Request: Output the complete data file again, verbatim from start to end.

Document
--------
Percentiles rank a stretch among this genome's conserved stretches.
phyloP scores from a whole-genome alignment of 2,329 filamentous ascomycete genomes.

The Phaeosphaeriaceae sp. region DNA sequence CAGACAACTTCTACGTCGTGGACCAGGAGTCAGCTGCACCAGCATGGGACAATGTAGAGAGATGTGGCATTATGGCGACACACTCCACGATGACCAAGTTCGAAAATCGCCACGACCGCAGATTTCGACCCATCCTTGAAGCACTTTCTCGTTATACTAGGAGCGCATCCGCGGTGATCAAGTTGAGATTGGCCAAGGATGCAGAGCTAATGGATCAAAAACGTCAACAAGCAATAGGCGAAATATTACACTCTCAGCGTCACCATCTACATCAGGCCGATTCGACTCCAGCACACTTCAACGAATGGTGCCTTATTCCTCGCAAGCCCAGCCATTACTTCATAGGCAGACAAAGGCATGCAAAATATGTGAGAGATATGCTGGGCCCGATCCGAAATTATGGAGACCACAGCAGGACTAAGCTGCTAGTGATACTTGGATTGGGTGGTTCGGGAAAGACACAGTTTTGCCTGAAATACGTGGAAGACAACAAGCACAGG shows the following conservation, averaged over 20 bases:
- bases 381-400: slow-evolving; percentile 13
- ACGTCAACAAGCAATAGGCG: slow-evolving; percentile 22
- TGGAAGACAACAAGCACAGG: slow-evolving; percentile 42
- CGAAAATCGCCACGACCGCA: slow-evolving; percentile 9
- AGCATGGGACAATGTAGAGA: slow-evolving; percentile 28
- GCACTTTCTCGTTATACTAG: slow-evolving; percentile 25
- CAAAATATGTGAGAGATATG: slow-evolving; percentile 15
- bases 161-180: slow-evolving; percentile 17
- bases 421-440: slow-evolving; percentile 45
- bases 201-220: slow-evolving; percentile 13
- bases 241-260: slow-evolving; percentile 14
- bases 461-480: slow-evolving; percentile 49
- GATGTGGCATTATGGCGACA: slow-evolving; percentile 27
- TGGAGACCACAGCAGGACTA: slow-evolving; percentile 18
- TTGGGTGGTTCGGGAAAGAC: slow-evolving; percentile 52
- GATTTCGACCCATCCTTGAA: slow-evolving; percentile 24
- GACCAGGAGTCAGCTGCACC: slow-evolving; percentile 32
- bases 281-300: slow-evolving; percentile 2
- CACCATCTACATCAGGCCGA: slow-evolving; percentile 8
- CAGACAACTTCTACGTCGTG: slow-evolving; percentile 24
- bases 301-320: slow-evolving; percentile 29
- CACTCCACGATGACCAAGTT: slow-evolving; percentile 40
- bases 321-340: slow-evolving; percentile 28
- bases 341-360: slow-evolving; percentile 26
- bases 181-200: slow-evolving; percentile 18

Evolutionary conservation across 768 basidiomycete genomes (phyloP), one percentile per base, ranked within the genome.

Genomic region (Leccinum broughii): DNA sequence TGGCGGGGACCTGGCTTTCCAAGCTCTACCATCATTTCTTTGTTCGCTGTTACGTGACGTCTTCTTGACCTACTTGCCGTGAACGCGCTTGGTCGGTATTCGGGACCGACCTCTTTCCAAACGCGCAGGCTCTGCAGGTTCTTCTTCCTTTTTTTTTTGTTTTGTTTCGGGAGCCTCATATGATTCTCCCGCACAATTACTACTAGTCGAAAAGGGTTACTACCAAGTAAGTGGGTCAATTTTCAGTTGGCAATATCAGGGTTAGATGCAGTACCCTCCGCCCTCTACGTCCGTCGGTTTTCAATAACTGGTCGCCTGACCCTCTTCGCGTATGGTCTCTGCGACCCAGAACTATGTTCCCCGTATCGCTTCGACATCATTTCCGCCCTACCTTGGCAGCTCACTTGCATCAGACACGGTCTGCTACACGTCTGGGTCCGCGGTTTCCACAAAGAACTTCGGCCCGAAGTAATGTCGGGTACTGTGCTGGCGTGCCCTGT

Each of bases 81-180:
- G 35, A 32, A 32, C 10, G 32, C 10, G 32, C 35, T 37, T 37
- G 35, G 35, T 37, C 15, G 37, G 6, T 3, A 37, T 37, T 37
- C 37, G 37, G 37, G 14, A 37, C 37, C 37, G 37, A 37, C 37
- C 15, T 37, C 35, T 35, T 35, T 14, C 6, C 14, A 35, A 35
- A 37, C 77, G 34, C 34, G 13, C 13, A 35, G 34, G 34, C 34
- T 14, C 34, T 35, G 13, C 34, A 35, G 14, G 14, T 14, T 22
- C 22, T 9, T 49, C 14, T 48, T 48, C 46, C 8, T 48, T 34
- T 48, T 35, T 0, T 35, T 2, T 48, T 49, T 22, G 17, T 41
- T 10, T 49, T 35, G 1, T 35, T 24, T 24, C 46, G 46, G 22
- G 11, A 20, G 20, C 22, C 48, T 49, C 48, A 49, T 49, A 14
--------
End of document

Percentiles rank a stretch among this genome's conserved stretches.
phyloP scores from a whole-genome alignment of 2,329 filamentous ascomycete genomes.

The Phaeosphaeriaceae sp. region DNA sequence CAGACAACTTCTACGTCGTGGACCAGGAGTCAGCTGCACCAGCATGGGACAATGTAGAGAGATGTGGCATTATGGCGACACACTCCACGATGACCAAGTTCGAAAATCGCCACGACCGCAGATTTCGACCCATCCTTGAAGCACTTTCTCGTTATACTAGGAGCGCATCCGCGGTGATCAAGTTGAGATTGGCCAAGGATGCAGAGCTAATGGATCAAAAACGTCAACAAGCAATAGGCGAAATATTACACTCTCAGCGTCACCATCTACATCAGGCCGATTCGACTCCAGCACACTTCAACGAATGGTGCCTTATTCCTCGCAAGCCCAGCCATTACTTCATAGGCAGACAAAGGCATGCAAAATATGTGAGAGATATGCTGGGCCCGATCCGAAATTATGGAGACCACAGCAGGACTAAGCTGCTAGTGATACTTGGATTGGGTGGTTCGGGAAAGACACAGTTTTGCCTGAAATACGTGGAAGACAACAAGCACAGG shows the following conservation, averaged over 20 bases:
- bases 381-400: slow-evolving; percentile 13
- ACGTCAACAAGCAATAGGCG: slow-evolving; percentile 22
- TGGAAGACAACAAGCACAGG: slow-evolving; percentile 42
- CGAAAATCGCCACGACCGCA: slow-evolving; percentile 9
- AGCATGGGACAATGTAGAGA: slow-evolving; percentile 28
- GCACTTTCTCGTTATACTAG: slow-evolving; percentile 25
- CAAAATATGTGAGAGATATG: slow-evolving; percentile 15
- bases 161-180: slow-evolving; percentile 17
- bases 421-440: slow-evolving; percentile 45
- bases 201-220: slow-evolving; percentile 13
- bases 241-260: slow-evolving; percentile 14
- bases 461-480: slow-evolving; percentile 49
- GATGTGGCATTATGGCGACA: slow-evolving; percentile 27
- TGGAGACCACAGCAGGACTA: slow-evolving; percentile 18
- TTGGGTGGTTCGGGAAAGAC: slow-evolving; percentile 52
- GATTTCGACCCATCCTTGAA: slow-evolving; percentile 24
- GACCAGGAGTCAGCTGCACC: slow-evolving; percentile 32
- bases 281-300: slow-evolving; percentile 2
- CACCATCTACATCAGGCCGA: slow-evolving; percentile 8
- CAGACAACTTCTACGTCGTG: slow-evolving; percentile 24
- bases 301-320: slow-evolving; percentile 29
- CACTCCACGATGACCAAGTT: slow-evolving; percentile 40
- bases 321-340: slow-evolving; percentile 28
- bases 341-360: slow-evolving; percentile 26
- bases 181-200: slow-evolving; percentile 18

Evolutionary conservation across 768 basidiomycete genomes (phyloP), one percentile per base, ranked within the genome.

Genomic region (Leccinum broughii): DNA sequence TGGCGGGGACCTGGCTTTCCAAGCTCTACCATCATTTCTTTGTTCGCTGTTACGTGACGTCTTCTTGACCTACTTGCCGTGAACGCGCTTGGTCGGTATTCGGGACCGACCTCTTTCCAAACGCGCAGGCTCTGCAGGTTCTTCTTCCTTTTTTTTTTGTTTTGTTTCGGGAGCCTCATATGATTCTCCCGCACAATTACTACTAGTCGAAAAGGGTTACTACCAAGTAAGTGGGTCAATTTTCAGTTGGCAATATCAGGGTTAGATGCAGTACCCTCCGCCCTCTACGTCCGTCGGTTTTCAATAACTGGTCGCCTGACCCTCTTCGCGTATGGTCTCTGCGACCCAGAACTATGTTCCCCGTATCGCTTCGACATCATTTCCGCCCTACCTTGGCAGCTCACTTGCATCAGACACGGTCTGCTACACGTCTGGGTCCGCGGTTTCCACAAAGAACTTCGGCCCGAAGTAATGTCGGGTACTGTGCTGGCGTGCCCTGT

Each of bases 81-180:
- G 35, A 32, A 32, C 10, G 32, C 10, G 32, C 35, T 37, T 37
- G 35, G 35, T 37, C 15, G 37, G 6, T 3, A 37, T 37, T 37
- C 37, G 37, G 37, G 14, A 37, C 37, C 37, G 37, A 37, C 37
- C 15, T 37, C 35, T 35, T 35, T 14, C 6, C 14, A 35, A 35
- A 37, C 77, G 34, C 34, G 13, C 13, A 35, G 34, G 34, C 34
- T 14, C 34, T 35, G 13, C 34, A 35, G 14, G 14, T 14, T 22
- C 22, T 9, T 49, C 14, T 48, T 48, C 46, C 8, T 48, T 34
- T 48, T 35, T 0, T 35, T 2, T 48, T 49, T 22, G 17, T 41
- T 10, T 49, T 35, G 1, T 35, T 24, T 24, C 46, G 46, G 22
- G 11, A 20, G 20, C 22, C 48, T 49, C 48, A 49, T 49, A 14